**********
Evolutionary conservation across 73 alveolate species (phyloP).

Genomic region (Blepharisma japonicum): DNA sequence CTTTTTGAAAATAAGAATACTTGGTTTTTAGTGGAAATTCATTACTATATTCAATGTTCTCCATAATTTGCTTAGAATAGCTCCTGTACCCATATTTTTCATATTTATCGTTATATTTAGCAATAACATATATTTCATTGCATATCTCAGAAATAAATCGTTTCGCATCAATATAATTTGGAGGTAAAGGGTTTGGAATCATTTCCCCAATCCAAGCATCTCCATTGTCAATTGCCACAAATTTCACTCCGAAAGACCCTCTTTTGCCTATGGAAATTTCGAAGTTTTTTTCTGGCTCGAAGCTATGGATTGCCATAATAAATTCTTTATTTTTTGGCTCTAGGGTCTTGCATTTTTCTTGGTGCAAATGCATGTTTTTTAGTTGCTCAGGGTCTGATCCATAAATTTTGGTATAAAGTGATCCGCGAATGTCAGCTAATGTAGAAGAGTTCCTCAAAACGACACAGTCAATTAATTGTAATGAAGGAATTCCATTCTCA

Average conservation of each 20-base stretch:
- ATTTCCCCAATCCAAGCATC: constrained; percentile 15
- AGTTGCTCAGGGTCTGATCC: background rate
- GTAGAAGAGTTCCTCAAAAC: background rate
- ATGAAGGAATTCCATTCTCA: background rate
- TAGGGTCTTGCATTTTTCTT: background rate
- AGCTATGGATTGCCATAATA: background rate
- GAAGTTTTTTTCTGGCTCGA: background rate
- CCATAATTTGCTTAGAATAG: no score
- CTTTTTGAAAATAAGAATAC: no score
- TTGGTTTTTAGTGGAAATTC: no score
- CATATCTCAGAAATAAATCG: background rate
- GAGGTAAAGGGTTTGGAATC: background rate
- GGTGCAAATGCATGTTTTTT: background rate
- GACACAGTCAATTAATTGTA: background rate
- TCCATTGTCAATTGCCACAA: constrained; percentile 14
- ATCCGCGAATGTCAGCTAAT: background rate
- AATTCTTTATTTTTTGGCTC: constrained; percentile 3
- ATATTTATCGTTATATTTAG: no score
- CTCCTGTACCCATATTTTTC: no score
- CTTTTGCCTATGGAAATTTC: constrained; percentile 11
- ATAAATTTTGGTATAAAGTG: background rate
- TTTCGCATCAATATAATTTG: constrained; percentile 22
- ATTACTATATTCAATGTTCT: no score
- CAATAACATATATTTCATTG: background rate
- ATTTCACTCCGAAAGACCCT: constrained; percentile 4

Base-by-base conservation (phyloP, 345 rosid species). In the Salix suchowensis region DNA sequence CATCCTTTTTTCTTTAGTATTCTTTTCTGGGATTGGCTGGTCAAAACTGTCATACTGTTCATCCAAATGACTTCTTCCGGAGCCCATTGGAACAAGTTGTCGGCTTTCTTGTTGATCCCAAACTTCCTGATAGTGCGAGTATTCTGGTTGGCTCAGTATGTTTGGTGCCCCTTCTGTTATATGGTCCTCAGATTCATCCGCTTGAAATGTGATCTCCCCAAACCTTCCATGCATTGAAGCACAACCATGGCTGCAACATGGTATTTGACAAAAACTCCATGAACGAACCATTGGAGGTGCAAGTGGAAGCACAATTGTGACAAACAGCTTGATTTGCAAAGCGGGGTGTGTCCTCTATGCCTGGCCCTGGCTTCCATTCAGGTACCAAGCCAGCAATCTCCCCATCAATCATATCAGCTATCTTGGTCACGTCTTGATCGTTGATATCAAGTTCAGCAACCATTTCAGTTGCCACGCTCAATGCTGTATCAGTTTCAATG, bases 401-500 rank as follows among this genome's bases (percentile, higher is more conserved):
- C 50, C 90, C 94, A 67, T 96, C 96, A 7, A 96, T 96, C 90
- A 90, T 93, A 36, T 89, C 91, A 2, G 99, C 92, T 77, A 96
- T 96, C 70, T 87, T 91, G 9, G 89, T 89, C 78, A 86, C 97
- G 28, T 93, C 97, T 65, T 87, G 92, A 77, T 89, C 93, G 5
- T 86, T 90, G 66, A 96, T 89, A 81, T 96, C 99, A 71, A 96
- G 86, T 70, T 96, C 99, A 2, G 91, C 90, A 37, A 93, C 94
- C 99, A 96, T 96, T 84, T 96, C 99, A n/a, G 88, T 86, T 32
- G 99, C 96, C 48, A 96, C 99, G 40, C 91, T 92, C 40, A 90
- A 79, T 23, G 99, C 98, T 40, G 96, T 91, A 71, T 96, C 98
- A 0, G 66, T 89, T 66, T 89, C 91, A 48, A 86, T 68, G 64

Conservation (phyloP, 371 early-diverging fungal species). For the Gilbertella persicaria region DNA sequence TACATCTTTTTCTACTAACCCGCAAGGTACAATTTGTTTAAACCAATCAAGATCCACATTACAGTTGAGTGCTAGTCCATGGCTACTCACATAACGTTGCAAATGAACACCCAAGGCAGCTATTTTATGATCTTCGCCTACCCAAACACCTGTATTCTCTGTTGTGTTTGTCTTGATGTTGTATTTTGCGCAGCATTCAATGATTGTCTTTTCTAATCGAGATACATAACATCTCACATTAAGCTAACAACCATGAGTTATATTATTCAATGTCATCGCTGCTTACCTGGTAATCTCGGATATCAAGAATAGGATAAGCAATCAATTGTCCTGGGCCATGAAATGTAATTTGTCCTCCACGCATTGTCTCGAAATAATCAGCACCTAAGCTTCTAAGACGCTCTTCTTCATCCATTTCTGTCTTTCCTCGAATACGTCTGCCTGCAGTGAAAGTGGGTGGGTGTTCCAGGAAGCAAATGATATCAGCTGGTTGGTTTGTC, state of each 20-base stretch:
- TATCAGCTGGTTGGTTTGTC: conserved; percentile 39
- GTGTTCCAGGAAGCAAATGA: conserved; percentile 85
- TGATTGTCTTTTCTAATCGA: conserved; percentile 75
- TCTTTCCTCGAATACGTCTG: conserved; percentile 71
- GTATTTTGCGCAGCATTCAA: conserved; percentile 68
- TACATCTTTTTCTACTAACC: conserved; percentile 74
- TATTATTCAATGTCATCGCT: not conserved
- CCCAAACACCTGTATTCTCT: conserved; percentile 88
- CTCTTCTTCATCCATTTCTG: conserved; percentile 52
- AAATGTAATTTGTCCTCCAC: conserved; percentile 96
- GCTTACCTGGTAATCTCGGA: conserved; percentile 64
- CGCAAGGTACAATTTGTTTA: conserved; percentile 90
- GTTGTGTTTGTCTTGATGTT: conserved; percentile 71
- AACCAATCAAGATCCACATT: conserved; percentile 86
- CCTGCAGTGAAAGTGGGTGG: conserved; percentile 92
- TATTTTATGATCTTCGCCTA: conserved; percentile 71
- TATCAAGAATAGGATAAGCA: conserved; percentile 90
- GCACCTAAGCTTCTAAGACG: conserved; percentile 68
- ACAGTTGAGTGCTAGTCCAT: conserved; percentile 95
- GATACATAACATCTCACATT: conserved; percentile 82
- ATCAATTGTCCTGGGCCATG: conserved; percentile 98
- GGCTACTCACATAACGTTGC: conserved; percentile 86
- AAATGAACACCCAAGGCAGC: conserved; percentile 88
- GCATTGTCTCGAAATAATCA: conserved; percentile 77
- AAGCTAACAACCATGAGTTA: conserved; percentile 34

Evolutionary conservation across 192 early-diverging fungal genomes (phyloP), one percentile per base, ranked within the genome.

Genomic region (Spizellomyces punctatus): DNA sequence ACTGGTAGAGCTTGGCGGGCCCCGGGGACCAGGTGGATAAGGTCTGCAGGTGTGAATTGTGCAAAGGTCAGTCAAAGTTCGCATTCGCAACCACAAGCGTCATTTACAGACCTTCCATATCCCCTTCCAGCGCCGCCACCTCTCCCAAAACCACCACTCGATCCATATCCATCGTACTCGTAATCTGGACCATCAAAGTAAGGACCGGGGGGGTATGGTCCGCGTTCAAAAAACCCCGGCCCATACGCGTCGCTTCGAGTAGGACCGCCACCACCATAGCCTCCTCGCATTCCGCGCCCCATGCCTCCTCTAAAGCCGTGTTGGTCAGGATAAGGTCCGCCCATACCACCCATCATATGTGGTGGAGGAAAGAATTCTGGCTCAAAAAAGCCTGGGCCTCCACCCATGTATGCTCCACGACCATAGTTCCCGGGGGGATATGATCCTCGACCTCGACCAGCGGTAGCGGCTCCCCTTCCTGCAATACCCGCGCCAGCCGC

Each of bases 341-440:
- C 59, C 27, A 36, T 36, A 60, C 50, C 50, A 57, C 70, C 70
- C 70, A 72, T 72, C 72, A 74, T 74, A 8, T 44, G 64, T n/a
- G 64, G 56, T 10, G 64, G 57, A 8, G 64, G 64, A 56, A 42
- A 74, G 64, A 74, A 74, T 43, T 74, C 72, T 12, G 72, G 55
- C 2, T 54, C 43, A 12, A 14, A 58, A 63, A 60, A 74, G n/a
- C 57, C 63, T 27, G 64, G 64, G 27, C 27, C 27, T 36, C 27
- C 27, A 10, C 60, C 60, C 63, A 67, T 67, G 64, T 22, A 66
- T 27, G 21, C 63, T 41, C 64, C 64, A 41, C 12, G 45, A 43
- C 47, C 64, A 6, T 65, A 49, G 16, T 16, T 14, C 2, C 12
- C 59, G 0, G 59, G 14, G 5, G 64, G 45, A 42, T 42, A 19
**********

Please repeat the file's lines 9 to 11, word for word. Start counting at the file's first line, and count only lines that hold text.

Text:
- AGCTATGGATTGCCATAATA: background rate
- GAAGTTTTTTTCTGGCTCGA: background rate
- CCATAATTTGCTTAGAATAG: no score